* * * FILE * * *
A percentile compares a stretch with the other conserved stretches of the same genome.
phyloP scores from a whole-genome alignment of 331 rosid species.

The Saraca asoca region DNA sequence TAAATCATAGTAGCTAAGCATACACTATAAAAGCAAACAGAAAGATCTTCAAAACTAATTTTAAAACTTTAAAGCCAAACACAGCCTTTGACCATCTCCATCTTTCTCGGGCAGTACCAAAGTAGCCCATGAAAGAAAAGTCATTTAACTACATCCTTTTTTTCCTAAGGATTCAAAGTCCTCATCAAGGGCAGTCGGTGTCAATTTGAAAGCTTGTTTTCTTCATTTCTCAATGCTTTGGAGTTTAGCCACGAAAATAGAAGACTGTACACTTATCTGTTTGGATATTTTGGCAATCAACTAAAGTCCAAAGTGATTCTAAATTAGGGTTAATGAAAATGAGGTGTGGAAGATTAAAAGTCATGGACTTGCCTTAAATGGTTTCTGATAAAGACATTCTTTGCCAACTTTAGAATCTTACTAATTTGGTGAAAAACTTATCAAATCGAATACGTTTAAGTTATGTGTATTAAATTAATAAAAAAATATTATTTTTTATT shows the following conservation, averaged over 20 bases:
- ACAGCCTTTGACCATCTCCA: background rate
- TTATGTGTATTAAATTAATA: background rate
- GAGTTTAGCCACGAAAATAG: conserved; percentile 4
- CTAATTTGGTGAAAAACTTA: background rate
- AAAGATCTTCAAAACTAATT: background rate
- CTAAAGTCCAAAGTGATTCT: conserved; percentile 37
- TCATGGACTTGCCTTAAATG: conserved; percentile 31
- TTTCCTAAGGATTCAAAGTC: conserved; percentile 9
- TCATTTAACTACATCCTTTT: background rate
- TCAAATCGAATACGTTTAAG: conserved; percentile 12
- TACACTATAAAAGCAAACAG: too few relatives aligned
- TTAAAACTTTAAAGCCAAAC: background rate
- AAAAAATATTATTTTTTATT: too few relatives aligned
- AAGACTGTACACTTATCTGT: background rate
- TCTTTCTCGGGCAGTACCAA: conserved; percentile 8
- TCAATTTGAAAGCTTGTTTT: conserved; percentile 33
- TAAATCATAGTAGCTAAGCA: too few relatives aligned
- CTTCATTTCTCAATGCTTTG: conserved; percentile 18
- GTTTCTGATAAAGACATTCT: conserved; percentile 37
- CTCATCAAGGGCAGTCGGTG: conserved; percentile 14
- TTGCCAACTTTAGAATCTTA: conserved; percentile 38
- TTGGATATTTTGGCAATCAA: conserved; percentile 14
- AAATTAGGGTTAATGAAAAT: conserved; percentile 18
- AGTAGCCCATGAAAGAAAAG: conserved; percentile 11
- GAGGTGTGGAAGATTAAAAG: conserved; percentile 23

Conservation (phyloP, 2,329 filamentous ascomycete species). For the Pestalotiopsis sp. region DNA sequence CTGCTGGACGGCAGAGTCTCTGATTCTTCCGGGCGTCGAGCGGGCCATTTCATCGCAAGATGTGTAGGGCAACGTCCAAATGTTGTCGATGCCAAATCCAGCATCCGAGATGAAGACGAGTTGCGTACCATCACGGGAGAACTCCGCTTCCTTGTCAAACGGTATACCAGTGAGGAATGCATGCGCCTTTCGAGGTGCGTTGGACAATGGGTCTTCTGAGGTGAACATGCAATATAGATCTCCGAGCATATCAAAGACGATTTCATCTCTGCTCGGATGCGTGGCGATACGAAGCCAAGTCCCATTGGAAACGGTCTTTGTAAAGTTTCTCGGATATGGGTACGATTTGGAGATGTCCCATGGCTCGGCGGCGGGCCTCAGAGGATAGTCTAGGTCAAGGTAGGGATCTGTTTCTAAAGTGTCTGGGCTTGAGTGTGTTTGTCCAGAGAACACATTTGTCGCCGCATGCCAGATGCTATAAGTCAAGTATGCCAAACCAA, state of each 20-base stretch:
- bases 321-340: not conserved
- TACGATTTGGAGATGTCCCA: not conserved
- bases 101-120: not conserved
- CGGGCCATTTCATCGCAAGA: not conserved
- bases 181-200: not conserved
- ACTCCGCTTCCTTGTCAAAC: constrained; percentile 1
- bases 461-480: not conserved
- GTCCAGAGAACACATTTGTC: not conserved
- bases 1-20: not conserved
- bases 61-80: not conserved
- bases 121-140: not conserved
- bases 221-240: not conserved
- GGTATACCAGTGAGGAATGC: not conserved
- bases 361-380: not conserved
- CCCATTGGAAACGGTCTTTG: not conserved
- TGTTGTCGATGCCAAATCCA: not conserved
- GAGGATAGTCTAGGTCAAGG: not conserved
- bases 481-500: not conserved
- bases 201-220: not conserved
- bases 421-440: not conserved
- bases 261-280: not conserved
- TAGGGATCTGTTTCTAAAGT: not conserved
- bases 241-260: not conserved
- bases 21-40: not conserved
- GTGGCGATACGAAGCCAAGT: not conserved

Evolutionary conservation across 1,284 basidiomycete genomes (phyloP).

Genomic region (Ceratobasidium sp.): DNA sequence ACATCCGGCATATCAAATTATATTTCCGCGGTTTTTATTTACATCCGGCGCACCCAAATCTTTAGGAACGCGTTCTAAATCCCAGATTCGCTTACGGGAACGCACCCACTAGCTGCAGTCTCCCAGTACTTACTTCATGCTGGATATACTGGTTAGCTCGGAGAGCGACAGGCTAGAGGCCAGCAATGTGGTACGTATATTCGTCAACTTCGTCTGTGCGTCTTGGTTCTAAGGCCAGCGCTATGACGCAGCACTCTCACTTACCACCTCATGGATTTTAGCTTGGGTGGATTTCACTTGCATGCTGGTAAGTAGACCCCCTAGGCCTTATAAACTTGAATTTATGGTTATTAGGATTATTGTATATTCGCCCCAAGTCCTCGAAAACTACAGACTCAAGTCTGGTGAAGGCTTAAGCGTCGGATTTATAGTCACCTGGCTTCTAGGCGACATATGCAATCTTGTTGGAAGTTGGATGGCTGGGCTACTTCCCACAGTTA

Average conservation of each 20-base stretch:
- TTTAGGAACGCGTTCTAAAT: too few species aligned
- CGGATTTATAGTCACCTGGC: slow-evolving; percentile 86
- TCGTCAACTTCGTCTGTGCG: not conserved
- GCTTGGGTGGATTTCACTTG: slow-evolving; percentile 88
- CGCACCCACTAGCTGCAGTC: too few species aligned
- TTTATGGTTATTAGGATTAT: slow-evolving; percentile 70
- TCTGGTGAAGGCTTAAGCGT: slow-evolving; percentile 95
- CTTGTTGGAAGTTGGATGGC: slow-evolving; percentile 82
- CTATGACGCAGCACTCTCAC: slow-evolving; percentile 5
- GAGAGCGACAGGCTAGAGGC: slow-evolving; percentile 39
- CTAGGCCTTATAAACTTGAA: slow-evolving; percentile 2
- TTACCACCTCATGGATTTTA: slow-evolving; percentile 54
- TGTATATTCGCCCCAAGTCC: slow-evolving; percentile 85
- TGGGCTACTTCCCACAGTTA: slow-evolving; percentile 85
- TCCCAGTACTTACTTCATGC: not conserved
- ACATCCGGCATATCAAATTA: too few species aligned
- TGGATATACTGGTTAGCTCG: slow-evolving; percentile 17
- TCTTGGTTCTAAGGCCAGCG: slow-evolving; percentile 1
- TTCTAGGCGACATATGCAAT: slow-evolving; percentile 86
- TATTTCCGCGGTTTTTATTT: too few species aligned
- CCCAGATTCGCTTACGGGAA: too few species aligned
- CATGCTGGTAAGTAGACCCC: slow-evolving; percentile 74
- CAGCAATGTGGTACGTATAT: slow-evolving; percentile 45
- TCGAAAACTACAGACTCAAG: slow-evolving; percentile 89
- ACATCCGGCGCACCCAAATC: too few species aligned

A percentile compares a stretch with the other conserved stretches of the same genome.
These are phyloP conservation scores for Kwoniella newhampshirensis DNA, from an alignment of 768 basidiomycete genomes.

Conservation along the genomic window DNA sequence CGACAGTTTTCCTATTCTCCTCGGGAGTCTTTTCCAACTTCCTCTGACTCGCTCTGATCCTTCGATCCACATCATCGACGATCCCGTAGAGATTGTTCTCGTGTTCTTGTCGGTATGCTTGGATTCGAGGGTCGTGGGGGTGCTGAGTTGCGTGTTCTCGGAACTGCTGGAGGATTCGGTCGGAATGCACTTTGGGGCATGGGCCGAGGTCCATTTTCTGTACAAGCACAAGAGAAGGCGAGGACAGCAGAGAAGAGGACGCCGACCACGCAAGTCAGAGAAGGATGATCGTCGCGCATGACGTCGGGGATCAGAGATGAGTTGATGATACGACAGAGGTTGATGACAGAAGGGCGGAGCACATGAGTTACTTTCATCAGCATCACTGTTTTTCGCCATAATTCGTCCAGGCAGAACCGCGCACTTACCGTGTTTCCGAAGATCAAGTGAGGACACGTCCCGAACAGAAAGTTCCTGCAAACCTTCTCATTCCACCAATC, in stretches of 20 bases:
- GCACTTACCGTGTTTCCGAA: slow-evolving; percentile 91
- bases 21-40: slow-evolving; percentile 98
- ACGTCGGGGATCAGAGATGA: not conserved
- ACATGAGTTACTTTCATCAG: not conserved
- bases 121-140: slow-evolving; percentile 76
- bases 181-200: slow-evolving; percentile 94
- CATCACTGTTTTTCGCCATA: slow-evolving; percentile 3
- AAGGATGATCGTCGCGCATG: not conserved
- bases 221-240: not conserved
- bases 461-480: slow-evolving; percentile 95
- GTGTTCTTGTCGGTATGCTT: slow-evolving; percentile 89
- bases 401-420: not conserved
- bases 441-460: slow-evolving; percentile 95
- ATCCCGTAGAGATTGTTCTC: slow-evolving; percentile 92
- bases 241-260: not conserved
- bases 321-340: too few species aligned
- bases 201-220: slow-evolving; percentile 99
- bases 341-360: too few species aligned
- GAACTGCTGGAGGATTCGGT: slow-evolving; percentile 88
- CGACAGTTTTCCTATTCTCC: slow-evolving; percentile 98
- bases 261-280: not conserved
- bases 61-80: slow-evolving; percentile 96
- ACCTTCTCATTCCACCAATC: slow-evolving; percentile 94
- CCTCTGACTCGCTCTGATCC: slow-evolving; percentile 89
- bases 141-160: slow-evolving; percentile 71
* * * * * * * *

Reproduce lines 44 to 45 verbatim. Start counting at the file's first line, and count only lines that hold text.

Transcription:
- CCCATTGGAAACGGTCTTTG: not conserved
- TGTTGTCGATGCCAAATCCA: not conserved